With more than 60 golf courses catering to a native population of only 330,000, Iceland boasts the highest number of links per capita of any nation in the world and even more courses per person than American golf hubs like Palm Springs, Orlando or San Diego. For about six weeks each summer – from early June to mid July – most of these courses are open around the clock as local duffers and curious foreigners take advantage of the never-ending light.
“Soccer is the most popular spectator sport,” says Hordur Arnarson, former coach of the country’s national junior team and resident pro at the championship Keilir Golf Club near Reykjavik. “But in terms of participants, golf is probably more popular. There’s a long waiting list for membership to every single golf club around the island.”
Arnarson estimates that in any given year, about ten percent of Icelanders play a round of golf. That percentage has increased steadily, with about a thousand new golfers joining the ranks each year. Golf is also one of the most popular sports among young Icelanders and the country has spawned Euro PGA pros like Birgir Hafthorsson and Bjorgvin Sigurbergsson.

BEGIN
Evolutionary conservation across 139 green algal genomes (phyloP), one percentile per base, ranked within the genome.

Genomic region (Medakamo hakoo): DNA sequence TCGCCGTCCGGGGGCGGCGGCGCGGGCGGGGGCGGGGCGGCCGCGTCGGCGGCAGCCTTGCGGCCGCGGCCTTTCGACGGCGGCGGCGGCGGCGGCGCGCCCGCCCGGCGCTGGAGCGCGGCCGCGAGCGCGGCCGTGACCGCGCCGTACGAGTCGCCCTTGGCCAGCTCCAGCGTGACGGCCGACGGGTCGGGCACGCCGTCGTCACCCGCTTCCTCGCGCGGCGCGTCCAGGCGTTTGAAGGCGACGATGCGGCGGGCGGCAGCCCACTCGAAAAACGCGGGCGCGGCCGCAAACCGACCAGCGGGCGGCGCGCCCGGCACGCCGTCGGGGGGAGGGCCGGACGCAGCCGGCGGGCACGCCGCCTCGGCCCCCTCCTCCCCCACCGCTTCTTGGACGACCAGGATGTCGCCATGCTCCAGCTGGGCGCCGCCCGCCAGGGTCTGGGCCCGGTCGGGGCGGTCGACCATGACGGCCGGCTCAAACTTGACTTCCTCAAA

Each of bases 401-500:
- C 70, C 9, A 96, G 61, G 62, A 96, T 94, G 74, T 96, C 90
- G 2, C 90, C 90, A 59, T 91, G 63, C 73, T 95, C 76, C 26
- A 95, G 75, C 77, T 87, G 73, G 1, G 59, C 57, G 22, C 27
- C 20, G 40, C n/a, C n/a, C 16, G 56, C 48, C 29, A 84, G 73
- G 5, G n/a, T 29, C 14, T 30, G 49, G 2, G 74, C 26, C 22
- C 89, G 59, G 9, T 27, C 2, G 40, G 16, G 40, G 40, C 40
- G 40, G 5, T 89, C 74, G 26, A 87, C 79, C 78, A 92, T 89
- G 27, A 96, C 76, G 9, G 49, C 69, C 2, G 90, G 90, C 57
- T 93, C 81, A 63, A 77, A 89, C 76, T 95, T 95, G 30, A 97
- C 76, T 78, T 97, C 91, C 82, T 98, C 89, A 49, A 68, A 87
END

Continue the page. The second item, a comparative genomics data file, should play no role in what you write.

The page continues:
Nearly every Icelandic city and town boasts its own golf course. Some are challenging, others not, but nearly all of Iceland’s links are thoroughly quirky. The municipal course of Borgarnes, surrounded by pastures and overshadowed by glaciers, features a rather unusual “hazard” between the second and third fairways – a giant red-and-white soda can erected by a local beverage company – that’s officially part of the course.
The seaside course near Holmavik, a village renowned for sorcery and witchcraft, sprawls across bluffs decorated with otherworldly scarecrows. And from just about anywhere on the 18-hole Selsvollur Golf Course near Fludir, you can see plumes of steam rising from nearby geysers. During a week roaming around the island, I couldn’t find two courses even remotely similar.
In a way, Iceland is ready-made for golf. The interior is dominated by ice and lava, but much of the shoreline is rolling, grassy plains. With so few people, there’s loads of vacant land. And it’s relatively cheap by European standards. Trees are a rarity – the Vikings took care of those many moons ago to build their longboats and stoke their hearth fires. Basically all you need to do to launch a simple municipal course is dig a few little holes and plant some flags.
Those who want to tee off on the island before or after their Iceland ProCruises journey this summer should check out the website Golf Iceland which includes information on every Icelandic course as well as tips on how to book tee times.